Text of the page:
Oil Dips as IMF Cuts Global Growth Outlook

Oil Dips as IMF Cuts Global Growth Outlook

Oil prices slipped on Wednesday after the IMF lowered its global growth forecasts, but markets were supported as Hurricane Michael moved toward Florida causing the shutdown of nearly 40% of US Gulf of Mexico crude production.

Brent crude was down 20 cents at $84.80 a barrel after a 1.3% gain on Tuesday. US light crude was down 15 cents at $74.81, CNBC reported. 

“Oil prices have stabilized for the moment - between a real and a metaphorical storm,” said Fiona Cincotta, senior market analyst at City Index. 

“Hurricane Michael is powering ahead toward the Gulf of Mexico but it now seems likely to miss the main production areas there. On the other hand, Iran sanctions are only weeks away.” 

The International Monetary Fund cut its global economic growth forecasts for 2018 and 2019 on Tuesday, raising concerns that demand for oil may also slump.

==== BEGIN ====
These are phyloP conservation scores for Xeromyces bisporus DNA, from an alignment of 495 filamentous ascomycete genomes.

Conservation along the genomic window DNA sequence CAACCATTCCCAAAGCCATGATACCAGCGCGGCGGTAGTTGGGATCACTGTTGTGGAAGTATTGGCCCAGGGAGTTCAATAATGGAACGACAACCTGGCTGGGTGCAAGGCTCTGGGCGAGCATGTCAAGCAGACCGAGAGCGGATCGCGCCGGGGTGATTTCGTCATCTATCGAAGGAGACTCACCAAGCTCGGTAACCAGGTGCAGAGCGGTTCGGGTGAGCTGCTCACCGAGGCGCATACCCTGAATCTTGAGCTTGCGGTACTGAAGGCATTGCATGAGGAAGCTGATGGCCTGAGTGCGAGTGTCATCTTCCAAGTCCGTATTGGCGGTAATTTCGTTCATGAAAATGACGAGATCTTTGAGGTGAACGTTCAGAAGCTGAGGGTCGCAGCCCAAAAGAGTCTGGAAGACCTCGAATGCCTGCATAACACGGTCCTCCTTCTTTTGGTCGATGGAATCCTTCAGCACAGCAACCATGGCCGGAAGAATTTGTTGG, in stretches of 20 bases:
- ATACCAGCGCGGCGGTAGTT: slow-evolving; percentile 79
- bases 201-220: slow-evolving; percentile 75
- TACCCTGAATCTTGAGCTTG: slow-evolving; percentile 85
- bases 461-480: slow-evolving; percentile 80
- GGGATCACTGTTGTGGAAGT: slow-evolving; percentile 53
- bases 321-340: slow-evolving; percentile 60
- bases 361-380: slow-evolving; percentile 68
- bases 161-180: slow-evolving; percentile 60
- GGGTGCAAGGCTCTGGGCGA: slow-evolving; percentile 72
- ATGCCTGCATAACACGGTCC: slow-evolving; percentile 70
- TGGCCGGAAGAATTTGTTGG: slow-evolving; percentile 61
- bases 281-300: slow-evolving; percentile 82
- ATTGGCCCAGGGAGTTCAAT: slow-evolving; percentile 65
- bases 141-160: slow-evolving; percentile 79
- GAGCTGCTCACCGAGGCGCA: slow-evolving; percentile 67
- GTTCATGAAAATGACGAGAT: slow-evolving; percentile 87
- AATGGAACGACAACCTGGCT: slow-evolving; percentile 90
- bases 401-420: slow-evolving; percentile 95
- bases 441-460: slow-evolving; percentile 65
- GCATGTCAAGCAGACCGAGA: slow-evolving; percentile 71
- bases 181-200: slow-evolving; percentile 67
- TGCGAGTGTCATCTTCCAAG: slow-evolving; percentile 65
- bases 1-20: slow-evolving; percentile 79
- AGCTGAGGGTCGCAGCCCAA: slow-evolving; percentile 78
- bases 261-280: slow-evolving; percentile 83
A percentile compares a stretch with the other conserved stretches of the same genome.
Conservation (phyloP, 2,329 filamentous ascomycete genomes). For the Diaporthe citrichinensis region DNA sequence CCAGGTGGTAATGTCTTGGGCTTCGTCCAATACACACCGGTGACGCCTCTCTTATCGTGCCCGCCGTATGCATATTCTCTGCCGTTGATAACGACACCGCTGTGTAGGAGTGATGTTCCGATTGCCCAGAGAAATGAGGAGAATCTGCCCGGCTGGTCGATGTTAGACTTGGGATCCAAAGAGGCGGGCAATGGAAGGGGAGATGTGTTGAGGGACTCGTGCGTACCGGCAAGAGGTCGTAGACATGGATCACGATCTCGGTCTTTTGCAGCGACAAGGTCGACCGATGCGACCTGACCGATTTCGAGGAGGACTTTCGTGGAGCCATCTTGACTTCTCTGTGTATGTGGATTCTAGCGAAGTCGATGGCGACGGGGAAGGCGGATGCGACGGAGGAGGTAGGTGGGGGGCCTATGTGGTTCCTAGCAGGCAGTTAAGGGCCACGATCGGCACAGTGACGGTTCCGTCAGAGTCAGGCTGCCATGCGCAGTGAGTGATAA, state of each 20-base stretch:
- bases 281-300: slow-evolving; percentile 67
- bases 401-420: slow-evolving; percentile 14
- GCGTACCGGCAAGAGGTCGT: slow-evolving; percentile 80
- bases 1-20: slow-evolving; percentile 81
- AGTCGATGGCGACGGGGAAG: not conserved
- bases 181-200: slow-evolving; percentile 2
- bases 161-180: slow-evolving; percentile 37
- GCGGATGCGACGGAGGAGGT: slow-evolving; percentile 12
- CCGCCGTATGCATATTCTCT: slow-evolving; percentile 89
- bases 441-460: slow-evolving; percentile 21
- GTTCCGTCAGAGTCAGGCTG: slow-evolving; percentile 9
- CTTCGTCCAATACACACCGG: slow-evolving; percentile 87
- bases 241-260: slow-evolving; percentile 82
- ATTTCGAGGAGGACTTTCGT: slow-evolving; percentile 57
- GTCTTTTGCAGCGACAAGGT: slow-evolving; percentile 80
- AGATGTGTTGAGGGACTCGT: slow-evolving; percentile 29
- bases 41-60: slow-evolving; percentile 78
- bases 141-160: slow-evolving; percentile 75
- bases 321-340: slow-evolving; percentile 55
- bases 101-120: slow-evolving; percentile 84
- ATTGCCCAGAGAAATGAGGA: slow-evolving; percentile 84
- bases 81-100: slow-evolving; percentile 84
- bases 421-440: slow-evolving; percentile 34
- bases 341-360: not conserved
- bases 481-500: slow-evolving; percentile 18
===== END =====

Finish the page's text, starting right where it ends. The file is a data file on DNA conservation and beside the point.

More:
Trade wars and rising import tariffs are taking a toll on commerce, while emerging markets struggle with tighter financial conditions and capital outflows, the IMF said. 

But supply concerns are keeping the market on edge. 

In the United States, nearly 40% of daily crude oil production was lost from offshore US Gulf of Mexico wells on Tuesday because of platform evacuations and shut-ins ahead of Hurricane Michael. 

Michael has strengthened into an “extremely dangerous” Category 4 hurricane, according to the latest advisory from the US National Hurricane Center. 

> Traders' Projections

The world’s biggest trading houses said on Wednesday they saw oil prices not falling below $65 per barrel and possibly breaking above $100 next year due to US sanctions on Iran.

Jeremy Weir, chief executive of Trafigura, said at an oil conference in London that he would not be surprised to see oil trade at more than $100 per barrel next year.

Alex Beard, chief executive for oil and gas at Glencore, said at the same event that he sees the mid-term oil price at $85-90.

The chief executive of Gunvor, Torbjorn Tornqvist, said he saw lower prices next year at $70-$75, citing a slowdown in demand growth and a well-supplied market.

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